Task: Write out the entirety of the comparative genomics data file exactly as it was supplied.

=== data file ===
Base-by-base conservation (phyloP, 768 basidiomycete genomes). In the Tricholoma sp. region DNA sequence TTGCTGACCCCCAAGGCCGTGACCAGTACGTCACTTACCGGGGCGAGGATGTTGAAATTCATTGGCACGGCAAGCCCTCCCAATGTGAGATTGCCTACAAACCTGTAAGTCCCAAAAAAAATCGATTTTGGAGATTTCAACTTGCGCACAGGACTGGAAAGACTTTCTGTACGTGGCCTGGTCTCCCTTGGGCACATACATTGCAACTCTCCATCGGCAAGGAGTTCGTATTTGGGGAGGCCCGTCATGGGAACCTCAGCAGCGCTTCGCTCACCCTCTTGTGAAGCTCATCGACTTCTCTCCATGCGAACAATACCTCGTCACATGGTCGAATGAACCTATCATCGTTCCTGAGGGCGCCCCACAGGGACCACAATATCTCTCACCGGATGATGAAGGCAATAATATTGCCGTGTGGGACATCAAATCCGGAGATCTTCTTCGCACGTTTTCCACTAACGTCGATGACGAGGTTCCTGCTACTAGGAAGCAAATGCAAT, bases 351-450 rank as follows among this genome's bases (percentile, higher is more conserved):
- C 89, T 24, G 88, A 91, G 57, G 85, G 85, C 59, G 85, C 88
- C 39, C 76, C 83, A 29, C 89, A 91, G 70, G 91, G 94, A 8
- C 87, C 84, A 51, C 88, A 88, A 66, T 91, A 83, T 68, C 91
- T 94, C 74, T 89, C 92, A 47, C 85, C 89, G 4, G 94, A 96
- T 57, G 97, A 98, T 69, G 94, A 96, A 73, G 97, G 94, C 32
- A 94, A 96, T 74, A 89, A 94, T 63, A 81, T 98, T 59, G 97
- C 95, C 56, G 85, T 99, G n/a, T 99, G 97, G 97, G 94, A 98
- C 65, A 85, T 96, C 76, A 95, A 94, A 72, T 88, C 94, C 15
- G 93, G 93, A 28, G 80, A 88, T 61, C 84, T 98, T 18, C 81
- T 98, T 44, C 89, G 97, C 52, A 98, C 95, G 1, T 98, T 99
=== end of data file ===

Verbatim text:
Base-by-base conservation (phyloP, 768 basidiomycete genomes). In the Tricholoma sp. region DNA sequence TTGCTGACCCCCAAGGCCGTGACCAGTACGTCACTTACCGGGGCGAGGATGTTGAAATTCATTGGCACGGCAAGCCCTCCCAATGTGAGATTGCCTACAAACCTGTAAGTCCCAAAAAAAATCGATTTTGGAGATTTCAACTTGCGCACAGGACTGGAAAGACTTTCTGTACGTGGCCTGGTCTCCCTTGGGCACATACATTGCAACTCTCCATCGGCAAGGAGTTCGTATTTGGGGAGGCCCGTCATGGGAACCTCAGCAGCGCTTCGCTCACCCTCTTGTGAAGCTCATCGACTTCTCTCCATGCGAACAATACCTCGTCACATGGTCGAATGAACCTATCATCGTTCCTGAGGGCGCCCCACAGGGACCACAATATCTCTCACCGGATGATGAAGGCAATAATATTGCCGTGTGGGACATCAAATCCGGAGATCTTCTTCGCACGTTTTCCACTAACGTCGATGACGAGGTTCCTGCTACTAGGAAGCAAATGCAAT, bases 351-450 rank as follows among this genome's bases (percentile, higher is more conserved):
- C 89, T 24, G 88, A 91, G 57, G 85, G 85, C 59, G 85, C 88
- C 39, C 76, C 83, A 29, C 89, A 91, G 70, G 91, G 94, A 8
- C 87, C 84, A 51, C 88, A 88, A 66, T 91, A 83, T 68, C 91
- T 94, C 74, T 89, C 92, A 47, C 85, C 89, G 4, G 94, A 96
- T 57, G 97, A 98, T 69, G 94, A 96, A 73, G 97, G 94, C 32
- A 94, A 96, T 74, A 89, A 94, T 63, A 81, T 98, T 59, G 97
- C 95, C 56, G 85, T 99, G n/a, T 99, G 97, G 97, G 94, A 98
- C 65, A 85, T 96, C 76, A 95, A 94, A 72, T 88, C 94, C 15
- G 93, G 93, A 28, G 80, A 88, T 61, C 84, T 98, T 18, C 81
- T 98, T 44, C 89, G 97, C 52, A 98, C 95, G 1, T 98, T 99